Subsidizing the digital rich

December 11, 2016

Will all those who crib about subsidies for the poor, now rally against the various digital subsidies for the rich?

It is requiring careful observation to distinguish between ads by the government and the corporates. Both appeal to our patriotism and the need to go cashless. And use the same Model.

I am beginning to believe that some credit card product manager is running this country. This is exactly how we used to sell credit cards – service charge waiver, additional insurance, etc. What next – Reward points? Cashback? Balance transfer? Modi-autographed mugs?

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Language of War

December 11, 2016

Svetlana Alexievich writes in her book, Chernobyl Prayer, ‘Reports on Chernobyl in the newspapers are thick with the language of war: ‘nuclear’, ‘explosion’, ‘heroes’. And this makes it harder to appreciate that we now find ourselves on a new page of history. The history of disasters has begun.’

Going through all our posts and media reports, it is obvious that we have also slipped into the language of war. Surgical strike, carpet bombing, collateral damage, death, jawans, anti-national, rationing. And the history of surveillance has begun.


Reality and delusions

December 11, 2016

I went for a haircut today, ignoring my father’s warning that it would be crowded on a Sunday.

The barber wasn’t around when I went in. Two customers were waiting. One of them said that he had gone home and would be back soon. ‘Muthu’ was on TV. The flashback was starting. By the time (father) Rajinikanth was cheated out of his property and pauperised, the barber was back.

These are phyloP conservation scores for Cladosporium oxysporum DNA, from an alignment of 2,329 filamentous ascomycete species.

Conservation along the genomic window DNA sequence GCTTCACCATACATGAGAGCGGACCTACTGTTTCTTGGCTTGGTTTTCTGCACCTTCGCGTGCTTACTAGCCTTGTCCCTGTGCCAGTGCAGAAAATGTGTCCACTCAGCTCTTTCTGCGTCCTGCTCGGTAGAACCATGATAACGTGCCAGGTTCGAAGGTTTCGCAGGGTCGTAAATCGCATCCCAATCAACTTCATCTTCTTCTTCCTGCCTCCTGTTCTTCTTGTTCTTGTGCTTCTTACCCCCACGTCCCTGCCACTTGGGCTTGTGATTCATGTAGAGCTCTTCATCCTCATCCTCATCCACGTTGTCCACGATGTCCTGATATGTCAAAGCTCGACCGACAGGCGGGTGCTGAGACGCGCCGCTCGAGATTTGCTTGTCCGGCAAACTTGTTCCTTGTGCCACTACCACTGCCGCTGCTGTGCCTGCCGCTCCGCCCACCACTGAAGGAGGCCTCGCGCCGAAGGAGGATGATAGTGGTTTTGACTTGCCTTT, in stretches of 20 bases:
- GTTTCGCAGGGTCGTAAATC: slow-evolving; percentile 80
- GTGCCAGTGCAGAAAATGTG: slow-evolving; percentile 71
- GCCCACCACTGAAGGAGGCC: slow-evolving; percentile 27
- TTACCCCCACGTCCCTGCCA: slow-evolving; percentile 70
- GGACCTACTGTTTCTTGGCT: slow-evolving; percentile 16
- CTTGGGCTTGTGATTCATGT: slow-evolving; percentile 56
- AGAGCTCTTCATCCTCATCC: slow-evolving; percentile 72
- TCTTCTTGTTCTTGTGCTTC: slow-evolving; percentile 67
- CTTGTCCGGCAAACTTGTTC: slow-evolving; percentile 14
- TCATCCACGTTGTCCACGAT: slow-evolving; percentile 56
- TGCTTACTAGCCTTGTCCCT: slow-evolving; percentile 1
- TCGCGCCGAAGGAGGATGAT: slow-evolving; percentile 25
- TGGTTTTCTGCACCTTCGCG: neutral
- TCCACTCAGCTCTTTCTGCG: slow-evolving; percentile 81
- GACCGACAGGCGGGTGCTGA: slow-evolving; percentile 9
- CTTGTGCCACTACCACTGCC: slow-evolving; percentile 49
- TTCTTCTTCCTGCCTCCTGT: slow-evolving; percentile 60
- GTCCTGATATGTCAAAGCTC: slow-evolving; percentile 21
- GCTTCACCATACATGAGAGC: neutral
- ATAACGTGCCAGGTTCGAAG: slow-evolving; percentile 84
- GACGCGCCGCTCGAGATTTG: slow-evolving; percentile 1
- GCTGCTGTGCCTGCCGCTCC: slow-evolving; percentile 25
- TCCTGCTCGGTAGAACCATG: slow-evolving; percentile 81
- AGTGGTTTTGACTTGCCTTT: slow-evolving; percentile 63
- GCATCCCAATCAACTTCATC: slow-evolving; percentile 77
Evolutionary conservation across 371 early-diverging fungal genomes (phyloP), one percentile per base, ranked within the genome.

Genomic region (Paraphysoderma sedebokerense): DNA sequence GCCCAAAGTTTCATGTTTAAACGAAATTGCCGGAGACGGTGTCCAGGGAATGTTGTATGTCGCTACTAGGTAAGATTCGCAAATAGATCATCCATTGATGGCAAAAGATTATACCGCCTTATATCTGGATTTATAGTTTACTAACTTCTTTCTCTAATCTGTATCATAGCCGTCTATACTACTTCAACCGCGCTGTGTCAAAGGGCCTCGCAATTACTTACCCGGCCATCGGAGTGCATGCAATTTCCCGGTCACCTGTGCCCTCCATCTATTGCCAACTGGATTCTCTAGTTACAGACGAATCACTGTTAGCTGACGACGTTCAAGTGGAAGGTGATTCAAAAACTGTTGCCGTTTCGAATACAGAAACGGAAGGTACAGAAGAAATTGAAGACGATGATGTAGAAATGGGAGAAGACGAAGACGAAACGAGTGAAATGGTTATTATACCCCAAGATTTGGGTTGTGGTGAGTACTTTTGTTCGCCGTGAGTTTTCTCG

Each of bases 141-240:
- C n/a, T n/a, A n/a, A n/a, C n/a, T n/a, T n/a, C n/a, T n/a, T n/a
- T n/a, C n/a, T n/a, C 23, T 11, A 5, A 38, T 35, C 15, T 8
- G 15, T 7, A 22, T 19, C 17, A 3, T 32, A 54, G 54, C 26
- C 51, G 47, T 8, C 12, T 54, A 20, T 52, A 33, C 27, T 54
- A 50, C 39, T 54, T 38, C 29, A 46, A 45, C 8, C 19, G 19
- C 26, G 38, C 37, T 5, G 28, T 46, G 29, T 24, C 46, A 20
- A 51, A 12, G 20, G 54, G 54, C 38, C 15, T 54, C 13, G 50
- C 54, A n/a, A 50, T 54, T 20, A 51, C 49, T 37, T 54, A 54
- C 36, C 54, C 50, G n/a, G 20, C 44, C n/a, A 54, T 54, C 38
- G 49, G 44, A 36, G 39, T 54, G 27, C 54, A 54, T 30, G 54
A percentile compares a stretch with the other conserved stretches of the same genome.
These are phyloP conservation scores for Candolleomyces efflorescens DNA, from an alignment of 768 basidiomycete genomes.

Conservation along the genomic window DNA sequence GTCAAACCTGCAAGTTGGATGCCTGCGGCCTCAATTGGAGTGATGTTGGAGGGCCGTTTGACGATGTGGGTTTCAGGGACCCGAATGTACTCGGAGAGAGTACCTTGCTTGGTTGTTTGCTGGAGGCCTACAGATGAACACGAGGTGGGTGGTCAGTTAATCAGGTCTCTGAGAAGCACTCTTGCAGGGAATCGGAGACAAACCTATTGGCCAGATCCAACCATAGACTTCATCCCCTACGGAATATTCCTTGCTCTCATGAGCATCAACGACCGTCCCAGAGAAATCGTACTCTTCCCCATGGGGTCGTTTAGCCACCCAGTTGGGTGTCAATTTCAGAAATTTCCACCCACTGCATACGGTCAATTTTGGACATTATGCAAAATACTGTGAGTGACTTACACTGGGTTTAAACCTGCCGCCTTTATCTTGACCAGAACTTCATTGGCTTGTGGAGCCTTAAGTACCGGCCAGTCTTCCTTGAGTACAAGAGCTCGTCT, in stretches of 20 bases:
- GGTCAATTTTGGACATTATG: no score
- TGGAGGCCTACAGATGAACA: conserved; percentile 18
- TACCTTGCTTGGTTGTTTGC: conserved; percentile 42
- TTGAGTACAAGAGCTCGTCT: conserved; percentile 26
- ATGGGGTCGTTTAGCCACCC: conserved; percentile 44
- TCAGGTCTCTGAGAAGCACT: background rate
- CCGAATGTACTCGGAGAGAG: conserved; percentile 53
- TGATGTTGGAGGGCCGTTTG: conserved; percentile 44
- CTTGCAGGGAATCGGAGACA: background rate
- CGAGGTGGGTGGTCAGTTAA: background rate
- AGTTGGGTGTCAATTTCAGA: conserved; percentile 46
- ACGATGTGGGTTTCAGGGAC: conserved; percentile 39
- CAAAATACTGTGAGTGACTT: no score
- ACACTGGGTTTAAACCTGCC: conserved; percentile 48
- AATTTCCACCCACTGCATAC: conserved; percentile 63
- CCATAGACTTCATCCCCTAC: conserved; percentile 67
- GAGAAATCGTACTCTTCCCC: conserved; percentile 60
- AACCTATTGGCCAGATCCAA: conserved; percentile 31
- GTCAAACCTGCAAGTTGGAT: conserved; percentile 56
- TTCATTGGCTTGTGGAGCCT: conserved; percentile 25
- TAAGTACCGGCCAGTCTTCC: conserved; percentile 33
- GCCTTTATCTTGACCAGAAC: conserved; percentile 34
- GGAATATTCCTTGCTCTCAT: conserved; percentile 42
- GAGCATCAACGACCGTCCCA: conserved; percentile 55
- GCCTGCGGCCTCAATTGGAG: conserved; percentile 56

After I was done with my haircut, he asked for Rs.80.
“Has the rate gone up?” I asked.
“Only by 10 rupees,” he replied apologetically.
“How is your business doing?”
“You can see how bad things are – Sundays never used to be so sparsely crowded. Earlier, I couldn’t have gone home for lunch at 1pm. Nobody has money. People were giving me old 500 rupee notes. What would I do with that? I gave a free haircut to some of my customers. So few people come in now. “

I wasn’t enterprising enough to educate him about PayTM or a swiping machine.

“The person who was there when you came in – he is having a haircut after 3 months.” (Yeah, I know, it has been only one month since Nov 8 – but the math will work out if, like me, he cuts his hair once in 2 months.)

The cynical-me quipped, “By the time this is over, looks like we’ll have a lot of rishis with matted hair.”

“After 50 days, people may not be alive,” he was more cynical than me. “The big guys are able to get 100 crores and more. Only we struggle. At Annur, last week, somebody spread a rumour that Modi is going to credit 1 lakh into all our accounts. Many people waited outside the bank for a long time before being turned away. How can Modi give 1 lakh to all of us?”

It may seem as if I am beating a dead snake. But the snake is alive and hissing. (Figuratively speaking. I don’t recommend beating a real snake.)

The whole of last week, when I had to commute from Coimbatore, I saw long crowds at ATMs (especially government banks), or closed ATMs, early in the morning and late at night, all the way from Coimbatore to our village.